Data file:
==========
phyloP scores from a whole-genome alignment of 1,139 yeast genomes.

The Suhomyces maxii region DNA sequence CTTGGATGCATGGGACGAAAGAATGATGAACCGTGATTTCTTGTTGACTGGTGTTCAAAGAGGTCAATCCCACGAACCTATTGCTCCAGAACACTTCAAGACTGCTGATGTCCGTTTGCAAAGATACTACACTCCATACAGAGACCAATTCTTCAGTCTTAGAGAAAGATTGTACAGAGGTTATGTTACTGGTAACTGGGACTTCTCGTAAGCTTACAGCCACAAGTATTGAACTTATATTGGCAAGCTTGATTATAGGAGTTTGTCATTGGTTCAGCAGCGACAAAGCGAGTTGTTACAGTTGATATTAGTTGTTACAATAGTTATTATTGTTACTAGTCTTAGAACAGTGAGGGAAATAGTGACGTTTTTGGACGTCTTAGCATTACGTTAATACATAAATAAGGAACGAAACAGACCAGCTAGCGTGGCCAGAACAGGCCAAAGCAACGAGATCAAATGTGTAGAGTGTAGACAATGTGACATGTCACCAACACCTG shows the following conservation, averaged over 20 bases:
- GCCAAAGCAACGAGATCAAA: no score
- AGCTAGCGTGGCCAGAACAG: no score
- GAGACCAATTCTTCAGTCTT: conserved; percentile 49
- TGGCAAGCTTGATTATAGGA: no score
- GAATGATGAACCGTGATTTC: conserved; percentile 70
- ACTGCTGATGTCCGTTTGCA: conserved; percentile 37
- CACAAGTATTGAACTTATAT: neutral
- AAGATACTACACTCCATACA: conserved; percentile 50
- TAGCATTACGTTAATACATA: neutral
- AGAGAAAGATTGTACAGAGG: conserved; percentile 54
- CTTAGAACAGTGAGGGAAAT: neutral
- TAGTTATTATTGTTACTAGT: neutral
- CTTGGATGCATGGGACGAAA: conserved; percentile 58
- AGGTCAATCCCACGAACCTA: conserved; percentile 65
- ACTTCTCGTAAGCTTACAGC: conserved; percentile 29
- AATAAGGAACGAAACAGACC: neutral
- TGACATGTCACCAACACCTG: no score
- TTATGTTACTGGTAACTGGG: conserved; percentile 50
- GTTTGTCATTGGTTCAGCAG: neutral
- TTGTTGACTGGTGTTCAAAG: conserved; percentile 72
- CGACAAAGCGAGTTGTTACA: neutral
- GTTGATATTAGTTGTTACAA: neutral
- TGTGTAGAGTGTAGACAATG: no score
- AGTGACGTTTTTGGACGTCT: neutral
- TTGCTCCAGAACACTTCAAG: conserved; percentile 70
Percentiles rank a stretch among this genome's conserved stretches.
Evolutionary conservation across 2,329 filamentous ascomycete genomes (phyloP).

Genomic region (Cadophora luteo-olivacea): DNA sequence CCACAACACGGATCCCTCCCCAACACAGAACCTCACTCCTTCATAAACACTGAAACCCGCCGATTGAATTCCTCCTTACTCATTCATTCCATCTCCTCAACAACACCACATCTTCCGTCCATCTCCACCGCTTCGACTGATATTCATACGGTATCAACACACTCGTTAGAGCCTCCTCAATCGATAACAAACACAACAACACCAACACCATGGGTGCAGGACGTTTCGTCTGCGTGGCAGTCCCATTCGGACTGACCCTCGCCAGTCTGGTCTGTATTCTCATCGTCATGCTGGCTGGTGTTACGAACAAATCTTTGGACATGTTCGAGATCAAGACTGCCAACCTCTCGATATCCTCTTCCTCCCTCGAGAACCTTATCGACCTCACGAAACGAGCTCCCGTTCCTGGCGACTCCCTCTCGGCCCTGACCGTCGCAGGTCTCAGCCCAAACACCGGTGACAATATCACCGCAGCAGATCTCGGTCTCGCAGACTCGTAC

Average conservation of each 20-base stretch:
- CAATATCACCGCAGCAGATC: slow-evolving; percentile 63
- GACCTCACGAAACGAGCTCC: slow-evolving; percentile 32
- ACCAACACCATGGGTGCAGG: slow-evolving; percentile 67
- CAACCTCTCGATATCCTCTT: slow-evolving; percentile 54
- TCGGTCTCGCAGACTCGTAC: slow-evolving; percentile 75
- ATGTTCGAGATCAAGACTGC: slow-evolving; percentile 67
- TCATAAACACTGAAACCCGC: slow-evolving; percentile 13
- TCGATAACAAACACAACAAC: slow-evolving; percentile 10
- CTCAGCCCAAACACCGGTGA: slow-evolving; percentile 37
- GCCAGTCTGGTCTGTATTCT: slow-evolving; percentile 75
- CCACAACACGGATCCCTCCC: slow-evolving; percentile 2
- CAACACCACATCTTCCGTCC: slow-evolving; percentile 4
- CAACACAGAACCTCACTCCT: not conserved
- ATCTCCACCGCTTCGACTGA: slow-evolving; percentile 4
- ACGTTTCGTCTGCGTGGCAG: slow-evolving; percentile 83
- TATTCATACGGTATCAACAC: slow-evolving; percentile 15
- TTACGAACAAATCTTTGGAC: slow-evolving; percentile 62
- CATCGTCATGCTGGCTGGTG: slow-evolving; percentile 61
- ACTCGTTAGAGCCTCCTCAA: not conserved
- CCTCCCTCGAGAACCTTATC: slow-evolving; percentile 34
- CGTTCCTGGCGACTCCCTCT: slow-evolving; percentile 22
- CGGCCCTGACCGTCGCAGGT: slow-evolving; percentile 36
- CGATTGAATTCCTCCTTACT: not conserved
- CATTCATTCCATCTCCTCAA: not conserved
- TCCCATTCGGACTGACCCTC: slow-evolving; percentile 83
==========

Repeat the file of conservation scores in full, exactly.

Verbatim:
phyloP scores from a whole-genome alignment of 1,139 yeast genomes.

The Suhomyces maxii region DNA sequence CTTGGATGCATGGGACGAAAGAATGATGAACCGTGATTTCTTGTTGACTGGTGTTCAAAGAGGTCAATCCCACGAACCTATTGCTCCAGAACACTTCAAGACTGCTGATGTCCGTTTGCAAAGATACTACACTCCATACAGAGACCAATTCTTCAGTCTTAGAGAAAGATTGTACAGAGGTTATGTTACTGGTAACTGGGACTTCTCGTAAGCTTACAGCCACAAGTATTGAACTTATATTGGCAAGCTTGATTATAGGAGTTTGTCATTGGTTCAGCAGCGACAAAGCGAGTTGTTACAGTTGATATTAGTTGTTACAATAGTTATTATTGTTACTAGTCTTAGAACAGTGAGGGAAATAGTGACGTTTTTGGACGTCTTAGCATTACGTTAATACATAAATAAGGAACGAAACAGACCAGCTAGCGTGGCCAGAACAGGCCAAAGCAACGAGATCAAATGTGTAGAGTGTAGACAATGTGACATGTCACCAACACCTG shows the following conservation, averaged over 20 bases:
- GCCAAAGCAACGAGATCAAA: no score
- AGCTAGCGTGGCCAGAACAG: no score
- GAGACCAATTCTTCAGTCTT: conserved; percentile 49
- TGGCAAGCTTGATTATAGGA: no score
- GAATGATGAACCGTGATTTC: conserved; percentile 70
- ACTGCTGATGTCCGTTTGCA: conserved; percentile 37
- CACAAGTATTGAACTTATAT: neutral
- AAGATACTACACTCCATACA: conserved; percentile 50
- TAGCATTACGTTAATACATA: neutral
- AGAGAAAGATTGTACAGAGG: conserved; percentile 54
- CTTAGAACAGTGAGGGAAAT: neutral
- TAGTTATTATTGTTACTAGT: neutral
- CTTGGATGCATGGGACGAAA: conserved; percentile 58
- AGGTCAATCCCACGAACCTA: conserved; percentile 65
- ACTTCTCGTAAGCTTACAGC: conserved; percentile 29
- AATAAGGAACGAAACAGACC: neutral
- TGACATGTCACCAACACCTG: no score
- TTATGTTACTGGTAACTGGG: conserved; percentile 50
- GTTTGTCATTGGTTCAGCAG: neutral
- TTGTTGACTGGTGTTCAAAG: conserved; percentile 72
- CGACAAAGCGAGTTGTTACA: neutral
- GTTGATATTAGTTGTTACAA: neutral
- TGTGTAGAGTGTAGACAATG: no score
- AGTGACGTTTTTGGACGTCT: neutral
- TTGCTCCAGAACACTTCAAG: conserved; percentile 70
Percentiles rank a stretch among this genome's conserved stretches.
Evolutionary conservation across 2,329 filamentous ascomycete genomes (phyloP).

Genomic region (Cadophora luteo-olivacea): DNA sequence CCACAACACGGATCCCTCCCCAACACAGAACCTCACTCCTTCATAAACACTGAAACCCGCCGATTGAATTCCTCCTTACTCATTCATTCCATCTCCTCAACAACACCACATCTTCCGTCCATCTCCACCGCTTCGACTGATATTCATACGGTATCAACACACTCGTTAGAGCCTCCTCAATCGATAACAAACACAACAACACCAACACCATGGGTGCAGGACGTTTCGTCTGCGTGGCAGTCCCATTCGGACTGACCCTCGCCAGTCTGGTCTGTATTCTCATCGTCATGCTGGCTGGTGTTACGAACAAATCTTTGGACATGTTCGAGATCAAGACTGCCAACCTCTCGATATCCTCTTCCTCCCTCGAGAACCTTATCGACCTCACGAAACGAGCTCCCGTTCCTGGCGACTCCCTCTCGGCCCTGACCGTCGCAGGTCTCAGCCCAAACACCGGTGACAATATCACCGCAGCAGATCTCGGTCTCGCAGACTCGTAC

Average conservation of each 20-base stretch:
- CAATATCACCGCAGCAGATC: slow-evolving; percentile 63
- GACCTCACGAAACGAGCTCC: slow-evolving; percentile 32
- ACCAACACCATGGGTGCAGG: slow-evolving; percentile 67
- CAACCTCTCGATATCCTCTT: slow-evolving; percentile 54
- TCGGTCTCGCAGACTCGTAC: slow-evolving; percentile 75
- ATGTTCGAGATCAAGACTGC: slow-evolving; percentile 67
- TCATAAACACTGAAACCCGC: slow-evolving; percentile 13
- TCGATAACAAACACAACAAC: slow-evolving; percentile 10
- CTCAGCCCAAACACCGGTGA: slow-evolving; percentile 37
- GCCAGTCTGGTCTGTATTCT: slow-evolving; percentile 75
- CCACAACACGGATCCCTCCC: slow-evolving; percentile 2
- CAACACCACATCTTCCGTCC: slow-evolving; percentile 4
- CAACACAGAACCTCACTCCT: not conserved
- ATCTCCACCGCTTCGACTGA: slow-evolving; percentile 4
- ACGTTTCGTCTGCGTGGCAG: slow-evolving; percentile 83
- TATTCATACGGTATCAACAC: slow-evolving; percentile 15
- TTACGAACAAATCTTTGGAC: slow-evolving; percentile 62
- CATCGTCATGCTGGCTGGTG: slow-evolving; percentile 61
- ACTCGTTAGAGCCTCCTCAA: not conserved
- CCTCCCTCGAGAACCTTATC: slow-evolving; percentile 34
- CGTTCCTGGCGACTCCCTCT: slow-evolving; percentile 22
- CGGCCCTGACCGTCGCAGGT: slow-evolving; percentile 36
- CGATTGAATTCCTCCTTACT: not conserved
- CATTCATTCCATCTCCTCAA: not conserved
- TCCCATTCGGACTGACCCTC: slow-evolving; percentile 83